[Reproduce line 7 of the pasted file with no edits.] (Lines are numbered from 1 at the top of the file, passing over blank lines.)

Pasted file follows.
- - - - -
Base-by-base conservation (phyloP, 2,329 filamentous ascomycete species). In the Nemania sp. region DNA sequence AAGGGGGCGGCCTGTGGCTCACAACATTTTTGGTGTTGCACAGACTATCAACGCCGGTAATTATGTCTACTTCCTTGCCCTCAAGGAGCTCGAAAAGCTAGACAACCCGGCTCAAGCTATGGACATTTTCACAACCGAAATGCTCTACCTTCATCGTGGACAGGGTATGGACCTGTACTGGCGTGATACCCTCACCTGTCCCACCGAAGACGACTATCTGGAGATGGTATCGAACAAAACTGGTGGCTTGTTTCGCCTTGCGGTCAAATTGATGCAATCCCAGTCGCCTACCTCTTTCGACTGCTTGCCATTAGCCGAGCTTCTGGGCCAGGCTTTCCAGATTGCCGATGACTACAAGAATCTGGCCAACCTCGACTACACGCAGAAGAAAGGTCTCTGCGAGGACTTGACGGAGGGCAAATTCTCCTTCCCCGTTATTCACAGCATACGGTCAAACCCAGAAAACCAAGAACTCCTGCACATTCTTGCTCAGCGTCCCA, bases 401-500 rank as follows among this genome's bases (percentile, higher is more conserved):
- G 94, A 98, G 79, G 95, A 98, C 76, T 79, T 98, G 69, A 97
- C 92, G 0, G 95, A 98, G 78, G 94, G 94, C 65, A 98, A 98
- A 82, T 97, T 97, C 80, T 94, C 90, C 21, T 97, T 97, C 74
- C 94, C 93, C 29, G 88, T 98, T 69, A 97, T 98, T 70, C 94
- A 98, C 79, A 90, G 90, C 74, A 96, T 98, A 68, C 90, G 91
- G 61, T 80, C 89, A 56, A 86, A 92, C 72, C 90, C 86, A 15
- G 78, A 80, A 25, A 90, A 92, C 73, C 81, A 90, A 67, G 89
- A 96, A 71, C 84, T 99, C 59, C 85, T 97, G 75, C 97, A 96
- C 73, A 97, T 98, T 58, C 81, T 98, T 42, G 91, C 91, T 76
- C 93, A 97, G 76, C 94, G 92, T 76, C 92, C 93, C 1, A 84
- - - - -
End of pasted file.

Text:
- G 61, T 80, C 89, A 56, A 86, A 92, C 72, C 90, C 86, A 15